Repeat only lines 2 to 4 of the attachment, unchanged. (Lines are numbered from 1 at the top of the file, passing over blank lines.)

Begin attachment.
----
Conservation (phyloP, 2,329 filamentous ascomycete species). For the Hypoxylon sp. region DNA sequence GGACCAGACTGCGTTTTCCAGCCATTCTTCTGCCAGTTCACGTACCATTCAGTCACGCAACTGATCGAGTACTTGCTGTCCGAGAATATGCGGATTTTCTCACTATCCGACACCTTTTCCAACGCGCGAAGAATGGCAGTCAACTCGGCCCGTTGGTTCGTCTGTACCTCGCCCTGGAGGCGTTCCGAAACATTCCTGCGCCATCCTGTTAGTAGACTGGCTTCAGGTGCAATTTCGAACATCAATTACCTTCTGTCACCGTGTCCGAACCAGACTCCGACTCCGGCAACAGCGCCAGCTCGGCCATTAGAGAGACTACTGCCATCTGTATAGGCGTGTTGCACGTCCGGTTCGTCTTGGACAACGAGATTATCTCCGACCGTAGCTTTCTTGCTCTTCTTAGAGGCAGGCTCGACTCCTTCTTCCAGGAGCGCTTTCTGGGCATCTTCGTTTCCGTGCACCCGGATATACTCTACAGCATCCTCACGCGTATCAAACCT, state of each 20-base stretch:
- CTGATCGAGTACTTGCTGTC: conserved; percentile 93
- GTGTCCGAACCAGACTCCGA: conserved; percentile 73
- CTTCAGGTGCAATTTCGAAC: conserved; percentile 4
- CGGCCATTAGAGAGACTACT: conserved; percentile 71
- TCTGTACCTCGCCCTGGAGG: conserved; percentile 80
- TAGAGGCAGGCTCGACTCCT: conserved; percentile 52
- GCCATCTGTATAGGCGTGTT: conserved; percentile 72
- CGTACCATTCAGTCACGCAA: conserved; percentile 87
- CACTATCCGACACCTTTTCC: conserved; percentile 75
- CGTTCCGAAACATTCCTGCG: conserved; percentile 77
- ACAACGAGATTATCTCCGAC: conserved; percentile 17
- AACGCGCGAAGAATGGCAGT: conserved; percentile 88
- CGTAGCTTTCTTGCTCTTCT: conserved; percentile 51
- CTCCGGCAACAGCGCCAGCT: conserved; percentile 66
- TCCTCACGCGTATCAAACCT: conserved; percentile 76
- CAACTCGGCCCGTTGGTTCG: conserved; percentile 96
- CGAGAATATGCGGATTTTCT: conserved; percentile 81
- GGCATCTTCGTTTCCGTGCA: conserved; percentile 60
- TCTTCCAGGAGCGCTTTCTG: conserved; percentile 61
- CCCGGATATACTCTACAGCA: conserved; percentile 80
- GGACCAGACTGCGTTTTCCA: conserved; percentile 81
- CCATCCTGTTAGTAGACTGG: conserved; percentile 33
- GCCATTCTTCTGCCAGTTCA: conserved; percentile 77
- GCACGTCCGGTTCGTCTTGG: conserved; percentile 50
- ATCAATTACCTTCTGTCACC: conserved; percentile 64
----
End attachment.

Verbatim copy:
- CTGATCGAGTACTTGCTGTC: conserved; percentile 93
- GTGTCCGAACCAGACTCCGA: conserved; percentile 73
- CTTCAGGTGCAATTTCGAAC: conserved; percentile 4